Francine Cardman

July 19, 2019

Presenter:  Rosemary Carbine

In her presentation, Dr. Carbine offers critical and constructive theological reflection on the theological claims and political praxis of emerging U.S. social justice movements that exemplify a praxis of worldmaking, of imagining and incarnating the world otherwise than rising gender and sexual violence, xenophobic hate crimes, and white nationalist movements. More specifically, this lecture engages feminist and womanist theory and theology to elaborate on love as a theo-political ethic of justice based on the Revolutionary Love Project and its trifold notion of love as seeing no strangers, tending personal and socio-political wounds, and birthing a new future. Pointing out unexpected key parallels with Mary Magdalene, this talk explores her witness as one theological model for women’s ways of doing public/political theology today, that is, of generating alternative possible futures of love and justice.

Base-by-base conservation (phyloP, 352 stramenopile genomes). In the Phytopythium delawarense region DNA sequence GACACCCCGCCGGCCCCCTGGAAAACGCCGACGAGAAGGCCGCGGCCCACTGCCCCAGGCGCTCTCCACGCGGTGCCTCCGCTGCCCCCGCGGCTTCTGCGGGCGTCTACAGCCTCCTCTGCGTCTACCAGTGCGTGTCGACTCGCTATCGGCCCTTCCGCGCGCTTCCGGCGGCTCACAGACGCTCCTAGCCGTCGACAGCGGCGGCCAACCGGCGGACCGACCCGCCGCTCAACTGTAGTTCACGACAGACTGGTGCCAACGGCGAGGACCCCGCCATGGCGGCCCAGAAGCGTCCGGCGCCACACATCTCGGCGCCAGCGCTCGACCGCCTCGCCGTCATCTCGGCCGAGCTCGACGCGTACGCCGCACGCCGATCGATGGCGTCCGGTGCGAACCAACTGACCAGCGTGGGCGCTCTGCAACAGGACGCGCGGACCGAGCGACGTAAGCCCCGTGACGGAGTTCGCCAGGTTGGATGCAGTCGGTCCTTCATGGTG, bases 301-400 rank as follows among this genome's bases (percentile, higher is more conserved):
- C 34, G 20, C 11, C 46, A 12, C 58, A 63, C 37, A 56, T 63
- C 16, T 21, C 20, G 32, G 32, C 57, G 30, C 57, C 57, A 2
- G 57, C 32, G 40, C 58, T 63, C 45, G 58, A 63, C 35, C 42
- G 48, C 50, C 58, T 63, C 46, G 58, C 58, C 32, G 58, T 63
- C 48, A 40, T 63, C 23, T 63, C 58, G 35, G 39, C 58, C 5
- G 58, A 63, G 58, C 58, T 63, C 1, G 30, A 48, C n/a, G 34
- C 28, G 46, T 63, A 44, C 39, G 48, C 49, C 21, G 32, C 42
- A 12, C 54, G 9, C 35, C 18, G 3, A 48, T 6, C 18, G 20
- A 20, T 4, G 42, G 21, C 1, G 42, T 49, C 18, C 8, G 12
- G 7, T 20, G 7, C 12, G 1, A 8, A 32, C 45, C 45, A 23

Sponsored by the School of Theology and Ministry

Rosemary P. Carbine, associate professor of religious studies, Whittier College